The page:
General News of Wednesday, 11 October 2017
Following the sudden death of Nana Kodjo Jekrahuda Jehu Appiah, various practitioners and friends continue to pay their last respect to the seasoned journalist.
I first met Nana Jehu Appiah in 1995. I was introduced to him by a childhood friend and brother called Kwabena Dorbu also known as “Lyttle”. I had high interest and passion for Journalism at that time and wanted a practicing Journalist to teach me the art of editing.
Jehu Appiah was then staying at the Kalpohin Estate in Tamale and working with the Ghana News Agency (GNA) in Tamale. During our first interaction, he asked me what exactly I wanted him to teach me and replied “I want you to teach me editing.
Though I had my own way I wanted to learn editing, Nana told me, my way of learning was strange. I wanted to be taught editing theoretically, but he insisted that I needed to put pen on paper if I actually wanted to learn editing.
He asked me to go home and write story on anything and bring it back to him the following day to edit. That was how my editing lessons with Jehu Appiah started.
I christened him my “editor at large” because my approach to him to teach me editing was not in any agreed form. I could meet him in his office, at a programme or in his house to read one script or the other for me to see how well I was doing.
He was indeed my “editor at large”. He was eventually transferred to Accra years later and we reconnected again when he became a senior correspondent at the Office of the Late Vice President of Ghana, His Excellency Alhaji Aliu Mahama of blessed memory.
We stayed connected until I left for the United Kingdom for further studies.
Fast forward, we did not meet again until I was appointed by His Excellency Nana Addo Dankwa Akufo Addo as a Deputy Chief Executive Officer of the Ghana Export Promotion Authority.
He searched for me on Facebook and sent me a congratulatory message. He told me he was there to support me and to give me feedback. He stood by his words and was effectively in touch.
The last time we had a conversation was on Whatsapp in July/August. On that occasion he told me he had gone to the Central Region to bury the brother who was shot dead by two unknown persons on a motorbike.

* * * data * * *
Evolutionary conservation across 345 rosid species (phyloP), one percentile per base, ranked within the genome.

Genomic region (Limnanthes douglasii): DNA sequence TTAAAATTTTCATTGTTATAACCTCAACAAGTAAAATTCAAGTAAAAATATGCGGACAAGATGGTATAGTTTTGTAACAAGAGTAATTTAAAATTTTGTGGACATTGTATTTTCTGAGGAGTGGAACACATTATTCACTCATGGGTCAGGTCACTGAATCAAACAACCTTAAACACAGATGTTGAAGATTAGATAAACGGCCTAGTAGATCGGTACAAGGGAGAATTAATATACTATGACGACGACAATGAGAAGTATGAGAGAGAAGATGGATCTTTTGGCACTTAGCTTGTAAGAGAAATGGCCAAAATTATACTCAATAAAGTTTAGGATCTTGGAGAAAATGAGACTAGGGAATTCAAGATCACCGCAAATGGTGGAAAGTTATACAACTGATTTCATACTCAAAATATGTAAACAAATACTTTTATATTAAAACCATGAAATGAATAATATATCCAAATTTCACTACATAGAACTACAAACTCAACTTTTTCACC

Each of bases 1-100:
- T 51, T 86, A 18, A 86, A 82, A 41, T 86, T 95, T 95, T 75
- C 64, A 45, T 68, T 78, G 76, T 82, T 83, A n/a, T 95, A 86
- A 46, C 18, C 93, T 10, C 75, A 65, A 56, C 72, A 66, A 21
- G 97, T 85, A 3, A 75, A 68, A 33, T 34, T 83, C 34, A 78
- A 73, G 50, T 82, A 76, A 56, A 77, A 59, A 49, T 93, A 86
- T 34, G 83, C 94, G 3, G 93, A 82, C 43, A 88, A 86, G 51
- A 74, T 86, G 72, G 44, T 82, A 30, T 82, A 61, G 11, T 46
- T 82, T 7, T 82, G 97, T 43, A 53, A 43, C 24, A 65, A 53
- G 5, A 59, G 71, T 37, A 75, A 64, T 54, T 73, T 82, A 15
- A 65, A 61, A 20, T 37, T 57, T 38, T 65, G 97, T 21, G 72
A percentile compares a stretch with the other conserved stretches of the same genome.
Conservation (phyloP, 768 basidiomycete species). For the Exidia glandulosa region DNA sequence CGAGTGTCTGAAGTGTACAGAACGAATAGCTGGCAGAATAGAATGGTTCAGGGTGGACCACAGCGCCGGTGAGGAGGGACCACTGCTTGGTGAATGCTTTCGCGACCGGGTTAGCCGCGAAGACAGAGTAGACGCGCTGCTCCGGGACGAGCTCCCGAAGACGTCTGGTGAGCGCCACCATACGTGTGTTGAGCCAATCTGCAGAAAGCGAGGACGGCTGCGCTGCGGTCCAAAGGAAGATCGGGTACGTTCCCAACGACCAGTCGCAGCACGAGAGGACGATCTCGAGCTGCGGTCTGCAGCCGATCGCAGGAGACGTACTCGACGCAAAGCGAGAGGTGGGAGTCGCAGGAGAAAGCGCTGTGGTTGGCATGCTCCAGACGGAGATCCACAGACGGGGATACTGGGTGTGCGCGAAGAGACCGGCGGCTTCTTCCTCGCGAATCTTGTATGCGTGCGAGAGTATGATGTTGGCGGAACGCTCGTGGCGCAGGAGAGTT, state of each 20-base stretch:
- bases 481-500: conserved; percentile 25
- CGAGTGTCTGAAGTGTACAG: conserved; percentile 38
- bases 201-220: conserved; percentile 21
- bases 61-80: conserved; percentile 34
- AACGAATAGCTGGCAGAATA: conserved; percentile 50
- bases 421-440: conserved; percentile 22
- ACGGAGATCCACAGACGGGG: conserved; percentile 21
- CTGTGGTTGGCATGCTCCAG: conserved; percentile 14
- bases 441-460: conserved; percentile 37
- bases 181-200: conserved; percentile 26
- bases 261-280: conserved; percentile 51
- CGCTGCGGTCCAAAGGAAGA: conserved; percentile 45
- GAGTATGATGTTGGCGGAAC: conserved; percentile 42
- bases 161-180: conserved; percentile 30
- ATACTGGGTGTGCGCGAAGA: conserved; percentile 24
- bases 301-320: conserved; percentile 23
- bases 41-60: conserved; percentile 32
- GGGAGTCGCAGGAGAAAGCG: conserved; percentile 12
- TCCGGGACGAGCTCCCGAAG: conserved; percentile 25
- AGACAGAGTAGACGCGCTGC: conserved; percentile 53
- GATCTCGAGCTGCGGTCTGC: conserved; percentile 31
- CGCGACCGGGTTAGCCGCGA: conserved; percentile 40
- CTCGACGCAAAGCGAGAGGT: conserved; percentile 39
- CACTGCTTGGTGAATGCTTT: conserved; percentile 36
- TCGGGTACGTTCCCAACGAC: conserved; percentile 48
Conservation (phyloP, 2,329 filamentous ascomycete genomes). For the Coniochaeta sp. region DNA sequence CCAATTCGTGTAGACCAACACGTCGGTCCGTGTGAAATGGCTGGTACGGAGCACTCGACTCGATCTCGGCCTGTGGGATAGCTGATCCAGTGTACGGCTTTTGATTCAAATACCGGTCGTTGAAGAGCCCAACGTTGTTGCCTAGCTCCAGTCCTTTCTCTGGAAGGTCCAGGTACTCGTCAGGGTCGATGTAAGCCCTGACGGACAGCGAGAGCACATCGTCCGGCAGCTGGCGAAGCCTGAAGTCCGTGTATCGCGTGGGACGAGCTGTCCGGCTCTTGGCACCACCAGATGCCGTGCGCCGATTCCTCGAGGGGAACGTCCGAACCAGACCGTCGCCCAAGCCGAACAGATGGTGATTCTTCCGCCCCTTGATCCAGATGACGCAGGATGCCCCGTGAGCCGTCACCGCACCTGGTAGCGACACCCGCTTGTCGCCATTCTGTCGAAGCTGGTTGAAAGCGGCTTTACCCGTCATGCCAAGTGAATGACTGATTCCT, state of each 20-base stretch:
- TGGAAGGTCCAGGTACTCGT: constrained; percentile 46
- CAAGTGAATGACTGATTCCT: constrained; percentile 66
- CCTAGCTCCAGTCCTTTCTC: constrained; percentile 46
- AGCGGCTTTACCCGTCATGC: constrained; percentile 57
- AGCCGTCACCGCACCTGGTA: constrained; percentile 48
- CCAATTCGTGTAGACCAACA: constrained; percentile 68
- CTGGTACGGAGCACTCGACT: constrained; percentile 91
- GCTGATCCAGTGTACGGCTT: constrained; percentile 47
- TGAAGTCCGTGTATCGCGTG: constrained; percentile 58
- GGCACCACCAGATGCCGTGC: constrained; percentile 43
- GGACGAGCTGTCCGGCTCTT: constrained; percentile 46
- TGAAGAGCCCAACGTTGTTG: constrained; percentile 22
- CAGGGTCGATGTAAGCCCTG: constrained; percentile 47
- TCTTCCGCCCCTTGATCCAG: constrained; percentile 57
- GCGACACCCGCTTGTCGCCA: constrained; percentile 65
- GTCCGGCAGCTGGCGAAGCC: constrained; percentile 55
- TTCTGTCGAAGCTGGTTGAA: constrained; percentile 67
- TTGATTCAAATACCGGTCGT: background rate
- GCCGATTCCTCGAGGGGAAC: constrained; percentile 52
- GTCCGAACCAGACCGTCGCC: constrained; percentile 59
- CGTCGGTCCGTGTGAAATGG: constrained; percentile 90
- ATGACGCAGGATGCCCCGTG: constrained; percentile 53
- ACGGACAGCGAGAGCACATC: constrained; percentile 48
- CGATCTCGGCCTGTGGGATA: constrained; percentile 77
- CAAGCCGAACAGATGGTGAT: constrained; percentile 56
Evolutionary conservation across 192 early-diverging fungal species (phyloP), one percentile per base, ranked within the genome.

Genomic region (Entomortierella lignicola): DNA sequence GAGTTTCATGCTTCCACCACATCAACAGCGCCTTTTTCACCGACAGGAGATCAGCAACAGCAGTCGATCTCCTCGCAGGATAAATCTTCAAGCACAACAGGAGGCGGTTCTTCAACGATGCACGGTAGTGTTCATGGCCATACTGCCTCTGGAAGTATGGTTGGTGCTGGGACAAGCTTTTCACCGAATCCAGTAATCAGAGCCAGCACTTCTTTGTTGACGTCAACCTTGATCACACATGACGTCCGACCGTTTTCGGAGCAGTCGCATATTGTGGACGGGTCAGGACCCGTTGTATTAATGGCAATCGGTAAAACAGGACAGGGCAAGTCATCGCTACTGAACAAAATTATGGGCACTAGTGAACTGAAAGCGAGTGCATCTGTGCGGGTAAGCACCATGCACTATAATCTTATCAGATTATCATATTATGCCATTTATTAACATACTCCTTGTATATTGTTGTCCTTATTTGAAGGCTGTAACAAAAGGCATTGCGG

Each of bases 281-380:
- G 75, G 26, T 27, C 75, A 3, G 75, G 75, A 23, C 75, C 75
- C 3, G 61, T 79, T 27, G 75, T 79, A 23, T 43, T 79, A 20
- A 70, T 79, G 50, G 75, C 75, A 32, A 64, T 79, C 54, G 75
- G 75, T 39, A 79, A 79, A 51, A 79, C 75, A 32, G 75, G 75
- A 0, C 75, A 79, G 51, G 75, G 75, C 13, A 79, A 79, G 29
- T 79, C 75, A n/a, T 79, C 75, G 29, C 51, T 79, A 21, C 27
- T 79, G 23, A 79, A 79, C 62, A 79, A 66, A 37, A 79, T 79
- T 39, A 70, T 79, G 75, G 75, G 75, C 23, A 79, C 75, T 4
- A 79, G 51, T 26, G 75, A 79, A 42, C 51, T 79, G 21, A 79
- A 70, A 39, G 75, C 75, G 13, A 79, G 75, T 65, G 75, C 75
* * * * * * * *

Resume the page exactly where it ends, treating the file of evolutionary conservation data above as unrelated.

He thought the killing of his brother was “Contract Killing” and vowed to look for Justice for his late brother.
We agreed to catch up for lunch on his return. He did returned but I was out of Accra to the Northern Region and we agreed to meet should I also returned.
When I finally decided to call him for our lunch I was told by his colleague Christian Akorlie that my “editor at large” suffered stroke and was rushed to the Korle Bu Teaching Hospital.
I promised I was to go to Korle Bu and even enquired about the exact Ward he was admitted but had to travel again on the eve of my promised visit to him.
When I returned I was told he was discharged but responding to treatment at home. I once again promised to see him but failed.
It was with deep shock that I read of his death on Facebook. As it is usually the case, I thought it was one of the false stories of reported deaths on Facebook.
I reached for my phone and called Christian his colleague at work, and he confirmed it that indeed my friend was no more.
Nana Jehu Appiah was profoundly talented and gave his chosen profession his best shot. He did several developmental stories for the North when he worked there, which brought about positive outcomes.
He was among the few Journalists up North those days and impacted positively on young guys of those days who wanted to go into Journalism and Public Relation.
All I can say at this stage is that: Fare Thee Well My “Editor At Large”. Do Rest in Perfect Peace till we meet again. Nana Jehu Appiah you will surely be missed by many.